August 14, 2020

Serra Club Vocations Essay

Student’s change in perspective leads to service of those in need

By Michael Cavosie (Special to The Criterion)

Michael CavosieRecently, I have been working on becoming more compassionate and accepting of all different types of people and their backgrounds. Before, I had been close-minded to people who were different from me.

A few years ago, I took a serious look into my faith and what it meant to me. I devoted my time to reading the Scriptures and attending service. But where I failed was when I tried to put the teachings into practice. I remember thinking when I saw someone on the side of the road that they were dirty, unclean, and even unworthy of my support. One of the prime teachings is being compassionate toward others, but I wasn’t.

The same year, I enrolled in a public grade school. This was a large change from my very small Catholic school roots. At School #60, the majority of students were dealing with poverty. My same ideals still lingered in my head until one day, when I was in the office sick, I overheard the principals talking about a classmate.

They weren’t talking about his grades, and he wasn’t in trouble. They were worried because he hadn’t shown up to school in a few days. He was caring for his grandma while his parents were working in order to pay for food.

When I heard this conversation taking place, my entire perspective on people changed. I realized that people who are in need of help aren’t needy because of something they had done. I felt ashamed that I had even conceived this to be true in the first place.

Years later, I moved back to a Catholic school for eighth grade. During the first month, I realized how lucky I was to attend a private school.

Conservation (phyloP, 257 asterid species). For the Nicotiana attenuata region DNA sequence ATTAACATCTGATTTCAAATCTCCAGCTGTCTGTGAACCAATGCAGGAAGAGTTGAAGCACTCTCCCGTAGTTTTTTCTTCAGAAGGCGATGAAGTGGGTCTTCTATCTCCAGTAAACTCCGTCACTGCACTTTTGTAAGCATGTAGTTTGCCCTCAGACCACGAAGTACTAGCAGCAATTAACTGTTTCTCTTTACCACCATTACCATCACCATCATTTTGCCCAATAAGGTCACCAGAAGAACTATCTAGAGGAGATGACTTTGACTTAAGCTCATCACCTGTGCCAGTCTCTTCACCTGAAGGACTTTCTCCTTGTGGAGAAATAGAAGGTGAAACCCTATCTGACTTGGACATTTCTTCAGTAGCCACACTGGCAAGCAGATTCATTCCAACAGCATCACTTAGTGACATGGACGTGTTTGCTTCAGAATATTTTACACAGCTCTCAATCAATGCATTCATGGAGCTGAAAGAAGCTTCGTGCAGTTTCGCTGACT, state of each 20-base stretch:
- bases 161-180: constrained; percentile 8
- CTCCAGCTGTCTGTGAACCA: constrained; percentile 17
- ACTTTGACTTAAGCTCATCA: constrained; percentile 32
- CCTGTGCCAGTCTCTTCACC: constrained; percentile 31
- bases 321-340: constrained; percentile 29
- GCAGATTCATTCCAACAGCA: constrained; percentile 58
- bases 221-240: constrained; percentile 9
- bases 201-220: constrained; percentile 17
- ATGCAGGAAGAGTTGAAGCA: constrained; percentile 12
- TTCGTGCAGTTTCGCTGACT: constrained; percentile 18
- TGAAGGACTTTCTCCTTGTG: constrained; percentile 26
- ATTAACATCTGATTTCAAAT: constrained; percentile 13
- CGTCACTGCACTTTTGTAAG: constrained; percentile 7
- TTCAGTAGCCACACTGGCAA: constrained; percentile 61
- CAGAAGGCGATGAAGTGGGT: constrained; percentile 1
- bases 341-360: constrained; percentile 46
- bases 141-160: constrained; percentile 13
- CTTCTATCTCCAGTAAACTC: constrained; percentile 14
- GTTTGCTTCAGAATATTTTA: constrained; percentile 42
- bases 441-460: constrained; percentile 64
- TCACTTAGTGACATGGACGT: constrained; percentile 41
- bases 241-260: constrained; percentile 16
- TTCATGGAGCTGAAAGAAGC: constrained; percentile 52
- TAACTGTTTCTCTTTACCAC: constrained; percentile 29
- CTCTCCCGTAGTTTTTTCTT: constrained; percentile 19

In school, we were tasked with putting ourselves in someone else’s shoes and thinking what Jesus would do. When I reflected on my actions, I realized that I hadn’t really done anything for anyone in need. Since realizing this, I have dedicated everything to help as many people as possible.

I started to ponder how I would be able to do this. I knew I wasn’t in a position of power to affect millions of people, but I could start with people I knew. I listened to as many people as possible when they needed someone to listen. I forgave people who were held in my grudges. But once I did this, I didn’t feel satisfied with the amount of people I helped.

After that, I decided to work at the Society of St. Vincent De Paul Food Pantry in Indianapolis as often as I could. I only worked with the people who shopped there because I wanted to see who they were and what their stories were. I ended up serving a total of 50 hours at the pantry.

I feel that serving others and helping as many people as possible is what we should be called to do in all circumstances, regardless of religion, culture or background. God calls on every one of us to help one another. Proverbs 19:17 says that “whoever is kind to the poor lends to the Lord, and he will reward them for what they have done.” This is an excellent example of one of the many times God has called us to serve our brothers.

(Michael and his mother, Dana Cavosie, are members of St. Therese of the Infant Jesus [Little Flower] Parish in Indianapolis. He completed the ninth grade at Cathedral High School this spring and is the ninth-grade division winner in the Indianapolis Serra Club’s 2020 John D. Kelley Vocations Essay Contest.)

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